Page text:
An image of Ocean Vuong, author of Time is a Mother.

“Time is a Mother” by Ocean Vuong: Review

Image Description: An image of Ocean Vuong, author of Time is a Mother.

“It’s an old story, Ma. / Anyone can tell it,” Ocean Vuong writes. Vuong’s forthcoming poetry collection, Time is a Mother (Penguin Random House, April 5) dedicates its four clusters of poems to telling that old story.

But if you’re expecting a romantic tale-as-old-as-time, you won’t find it here. This isn’t a love story, or at least not entirely. Vuong would remind you that as long as love has been around, grief has been around too, and if you love anything—mother, dad, brother, rabbit, dog—you’re someday going to mourn its death (Unless you cash out first).

This is Vuong’s second full-length poetry collection, following 2016’s critically acclaimed Night Sky With Exit Wounds. Vuong has become known for his tactical experimentation with form and narrative, creating poems that, linked together, are practically a war machine: they’ll do damage. The pattern continues in Time is a Mother. Here, Vuong tells the story of his mother’s death from cancer, mining the territory of grief for every explosive detail it can yield. He contends with sweet memories that, jilted, have turned vicious.

Vicious is a particularly fitting word, given the number of wild animals jammed into this little volume of poems. There’s a giant bull, a dying dog, a pair of mangled baby rabbits huddled in a bathtub. A lot of animals lurk in the shadow lands between life and death, apparently.

As it is, Vuong’s juxtaposition of animal and human bodies is never overwhelming—the collection doesn’t feel zoo-themed, and the resonance is only implicit. In death, after all, we’re closer to nature than ever before. If death reduces humans to our animal selves, asks Vuong, what right does someone have to grieve for their mother over, say, a dead rabbit? Vuong’s focus on natural imagery has always been a strength, but in this collection the imagery is bulkier. The poet’s grief for his mother, for his family, for his country, constantly threatens to slip into grief for our injured planet.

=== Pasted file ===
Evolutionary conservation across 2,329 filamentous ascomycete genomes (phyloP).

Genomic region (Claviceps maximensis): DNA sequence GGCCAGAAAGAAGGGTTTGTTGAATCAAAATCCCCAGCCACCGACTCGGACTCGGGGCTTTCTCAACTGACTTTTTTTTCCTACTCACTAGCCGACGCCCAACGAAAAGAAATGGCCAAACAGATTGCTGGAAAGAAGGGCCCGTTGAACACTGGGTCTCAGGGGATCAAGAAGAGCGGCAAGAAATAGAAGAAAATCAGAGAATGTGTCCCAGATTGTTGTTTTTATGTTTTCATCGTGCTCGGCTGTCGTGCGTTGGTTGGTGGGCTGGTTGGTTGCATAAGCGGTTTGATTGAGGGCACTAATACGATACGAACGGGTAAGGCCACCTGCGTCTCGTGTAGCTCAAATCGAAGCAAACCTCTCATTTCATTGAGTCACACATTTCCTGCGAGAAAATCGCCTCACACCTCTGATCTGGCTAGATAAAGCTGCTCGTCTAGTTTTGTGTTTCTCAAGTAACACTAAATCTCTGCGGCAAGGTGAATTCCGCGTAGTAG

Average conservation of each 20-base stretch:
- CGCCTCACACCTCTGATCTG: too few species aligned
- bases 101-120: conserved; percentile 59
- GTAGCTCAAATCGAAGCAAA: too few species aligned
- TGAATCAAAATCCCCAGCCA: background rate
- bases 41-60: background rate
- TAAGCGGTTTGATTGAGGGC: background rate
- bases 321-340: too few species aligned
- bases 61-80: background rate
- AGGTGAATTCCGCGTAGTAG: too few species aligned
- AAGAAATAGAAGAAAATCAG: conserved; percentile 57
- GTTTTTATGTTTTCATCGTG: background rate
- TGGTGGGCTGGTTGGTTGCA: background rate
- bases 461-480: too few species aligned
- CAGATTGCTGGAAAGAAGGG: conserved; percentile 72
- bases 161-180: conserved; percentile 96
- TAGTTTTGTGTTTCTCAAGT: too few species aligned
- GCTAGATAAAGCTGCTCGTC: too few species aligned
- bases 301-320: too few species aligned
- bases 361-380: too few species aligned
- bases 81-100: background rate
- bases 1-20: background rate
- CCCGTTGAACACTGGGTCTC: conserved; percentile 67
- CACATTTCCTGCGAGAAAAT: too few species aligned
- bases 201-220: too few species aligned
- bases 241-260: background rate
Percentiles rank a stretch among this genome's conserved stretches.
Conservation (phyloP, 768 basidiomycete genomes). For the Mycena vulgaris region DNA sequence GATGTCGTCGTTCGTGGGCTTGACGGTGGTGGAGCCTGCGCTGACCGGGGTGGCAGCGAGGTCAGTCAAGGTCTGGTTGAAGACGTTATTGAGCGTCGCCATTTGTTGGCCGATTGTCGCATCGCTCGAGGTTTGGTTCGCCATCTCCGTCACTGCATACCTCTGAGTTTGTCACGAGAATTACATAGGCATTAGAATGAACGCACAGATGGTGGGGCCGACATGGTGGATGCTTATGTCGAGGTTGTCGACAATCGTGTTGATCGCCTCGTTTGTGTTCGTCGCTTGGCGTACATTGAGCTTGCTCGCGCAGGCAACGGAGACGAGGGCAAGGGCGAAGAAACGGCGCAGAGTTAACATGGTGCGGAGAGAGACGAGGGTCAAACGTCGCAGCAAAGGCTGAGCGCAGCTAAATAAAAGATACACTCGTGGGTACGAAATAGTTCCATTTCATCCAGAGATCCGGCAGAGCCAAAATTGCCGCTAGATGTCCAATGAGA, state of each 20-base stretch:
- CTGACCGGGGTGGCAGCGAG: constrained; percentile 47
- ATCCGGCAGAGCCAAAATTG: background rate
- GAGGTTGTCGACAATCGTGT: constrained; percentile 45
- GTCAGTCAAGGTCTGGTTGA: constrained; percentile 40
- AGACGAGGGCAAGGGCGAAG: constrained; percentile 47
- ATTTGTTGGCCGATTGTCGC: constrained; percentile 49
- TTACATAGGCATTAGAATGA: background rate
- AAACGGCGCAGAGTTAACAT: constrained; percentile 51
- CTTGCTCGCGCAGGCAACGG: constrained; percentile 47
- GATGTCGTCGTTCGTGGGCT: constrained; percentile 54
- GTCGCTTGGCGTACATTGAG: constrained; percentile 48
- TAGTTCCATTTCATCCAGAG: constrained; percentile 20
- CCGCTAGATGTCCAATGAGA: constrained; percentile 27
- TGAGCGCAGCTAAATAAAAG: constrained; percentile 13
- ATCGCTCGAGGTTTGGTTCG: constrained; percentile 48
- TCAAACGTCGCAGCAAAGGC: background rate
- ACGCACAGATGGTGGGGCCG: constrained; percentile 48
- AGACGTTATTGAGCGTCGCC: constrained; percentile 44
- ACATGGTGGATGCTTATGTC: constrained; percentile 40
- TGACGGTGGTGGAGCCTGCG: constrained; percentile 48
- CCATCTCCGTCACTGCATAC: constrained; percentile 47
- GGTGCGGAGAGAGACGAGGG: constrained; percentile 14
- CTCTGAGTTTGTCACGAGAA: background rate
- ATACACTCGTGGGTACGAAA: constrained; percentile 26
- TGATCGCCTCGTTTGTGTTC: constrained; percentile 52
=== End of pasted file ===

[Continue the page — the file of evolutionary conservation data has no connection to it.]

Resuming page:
Vuong’s poems are carefully designed, like little houses. Precious would be the right word here. This will charm some readers and infuriate others; personally, I’m charmed and infuriated in equal measure. Some of Vuong’s experiments in structure are incredibly effective, such as one poem that lays out his mother’s Amazon purchase history as her cancer progresses. It begins exuberantly, with hair pins and pink nail polish, and tumbles through months until reaching the final entry: a single pair of gray wool socks. It’s a perfect example of form serving content. Through a cold corporate frame—the we all know and love—we watch the life drain from a warm body. The body of someone’s mother, no less.

Yet others of the poems are battlefields of experimentation where no one seems to win. When Vuong fiddles too much with form, his poems lose their emotional impact. His strategy of scattering italics, hyphens, and increasingly creative expletives in wild patterns around the page isn’t a winning one.

Still, Vuong’s spirit of adventure is what makes Time is a Mother worthwhile. Any experiment will have a few failures; but set them aside and see this collection for what it is. Namely, a rumination on grief and cultural assimilation by a bold young poet. It’s fun to follow the curve of narrative through these pages, and to mouth the strange diagonal rhythms of Vuong’s stanzas. Time is a Mother is funny and incisive, a promise of more good things to come from Ocean Vuong.

Three cheers for a funeral dirge with (finally) a sense of fun.

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